A recent post on c# corner provides a straightforward introduction to the TimeSpan object and shows a couple innocuous examples. Further down, Ms. Choksi disclaims any further nuances such as time zone differences or daylight saving.†
The problem is her code is more harmful than helpful. The TimeSpan object is very tricky and everyone needs to take Daylight Saving Time into consideration. Ignoring the topic is setting folks up for trouble down the road.
Time Zones Are Irrelevant
Time zones are irrelevant because now is now wherever you are. It appears differently on your console screen because you may be in London or Sydney. But now is now everywhere simultaneously. If I were to serialize a timestamp, it would include my timezone offset. If I were to enter a timestamp now in Austin, and then you entered a timestamp in Sydney an hour later, guess what? The timespan is one hour. You can print it out the times in whatever timezone you want, but the DateTime objects themselves encapsulate timezone data.
DateTime dtSomeTime = DateTime.Now; dtSomeTime = dtSomeTime.ToUniversalTime();
The first line of code sets the instant in time on the object, encapsulating timezone and Daylight Saving Time information. The second line of code does not change the value of the object. No Effect. You can discard it.
Daylight Saving Time
What's wrong with this code?
// Oct 28 Noon DateTime dtDayOne = new DateTime(2006,10,28,12,0,0); // Oct 29 Noon DateTime dtDayTwo = new DateTime(2006,10,29,12,0,0); TimeSpan ts = dtDayTwo.Subtract(dtDayOne); Console.Write("Days Difference: " + ts.TotalDays); Console.Write("Hours Difference: " + ts.TotalHours); // Displays // > 1 // > 24
The problem is, well, the results displayed are wrong.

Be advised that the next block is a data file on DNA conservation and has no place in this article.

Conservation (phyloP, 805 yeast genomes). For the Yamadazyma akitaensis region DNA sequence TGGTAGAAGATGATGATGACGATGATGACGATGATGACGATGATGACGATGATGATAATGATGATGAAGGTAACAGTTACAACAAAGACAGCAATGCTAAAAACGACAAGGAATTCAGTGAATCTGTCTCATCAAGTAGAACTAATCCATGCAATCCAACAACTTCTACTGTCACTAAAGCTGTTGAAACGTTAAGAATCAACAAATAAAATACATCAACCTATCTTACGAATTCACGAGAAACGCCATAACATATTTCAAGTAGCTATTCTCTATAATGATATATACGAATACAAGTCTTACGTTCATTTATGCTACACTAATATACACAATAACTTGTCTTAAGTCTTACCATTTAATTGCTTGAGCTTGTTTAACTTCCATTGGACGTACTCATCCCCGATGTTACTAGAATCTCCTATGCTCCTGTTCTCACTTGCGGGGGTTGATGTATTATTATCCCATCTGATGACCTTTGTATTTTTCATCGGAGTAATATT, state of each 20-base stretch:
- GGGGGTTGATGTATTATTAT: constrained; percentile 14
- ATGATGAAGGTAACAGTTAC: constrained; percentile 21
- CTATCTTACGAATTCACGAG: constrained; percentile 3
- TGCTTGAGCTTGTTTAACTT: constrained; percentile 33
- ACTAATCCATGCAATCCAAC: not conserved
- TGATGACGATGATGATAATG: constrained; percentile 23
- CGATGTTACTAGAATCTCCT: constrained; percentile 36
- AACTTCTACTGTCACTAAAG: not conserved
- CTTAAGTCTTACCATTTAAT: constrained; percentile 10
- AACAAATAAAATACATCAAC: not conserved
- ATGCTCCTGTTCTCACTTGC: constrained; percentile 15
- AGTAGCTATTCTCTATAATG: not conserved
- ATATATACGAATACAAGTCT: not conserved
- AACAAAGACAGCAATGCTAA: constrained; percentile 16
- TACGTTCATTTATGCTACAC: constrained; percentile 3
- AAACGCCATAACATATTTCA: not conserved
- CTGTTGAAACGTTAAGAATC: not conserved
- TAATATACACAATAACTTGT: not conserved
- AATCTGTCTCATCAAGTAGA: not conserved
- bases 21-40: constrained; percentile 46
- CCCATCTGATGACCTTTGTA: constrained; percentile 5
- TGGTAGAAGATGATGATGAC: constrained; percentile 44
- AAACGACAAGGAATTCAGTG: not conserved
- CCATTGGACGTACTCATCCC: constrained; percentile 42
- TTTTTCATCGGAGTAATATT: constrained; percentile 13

If you were providing a calculation for drive time for a long trip, you would be giving out the wrong answer. There are twenty-five hours between Noon Oct 28 and Noon Oct 29 (In US Central Standard Time). Daylight Saving Time. Fall Back and all that stuff. You can't ignore it. You can't disclaim it away. There's no hiding from it. You must deal with it.
So what is the right way to calculate time differences? The trick is to compare the time differences after each DateTime is converted to Universal Time. Like this:
// 2006 Oct 28 Noon DateTime dtDayOne = new DateTime(2006,10,28,12,0,0); // 2006 Oct 29 Noon DateTime dtDayTwo = new DateTime(2006,10,29,12,0,0); TimeSpan ts = dtDayTwo.ToUniversalTime().Subtract(dtDayOne.ToUniversalTime()); Console.Write("Days Difference: " + ts.TotalDays); Console.Write("Hours Difference: " + ts.TotalHours); // Displays // > 1.04166666666667 // > 25
This provides the correct result because Universal Time keeps marching forward two hours between 2am and 3am Central Time on October 29th.
DateTime Best Practices
There are other nuances of DateTime manipulation that every .NET programmer should be aware of and by far the best source of information is Dan Roger's Coding Best Practices Using DateTime in the .NET Framework.
The article is pretty lengthy, but it covers the full gamut of gotchas -- the stuff you get called out for at 4am on October 29th to fix. Dan's article is especially important if you are serializing DateTimes into XML.
Although it was written in 2004, the information is valid and applicable to every project done today. You could say it's....timeless.
† Ms. Choksi, it seems, was alerted to my critique of her article and she has, to her credit, updated the article to address the issue of time zones.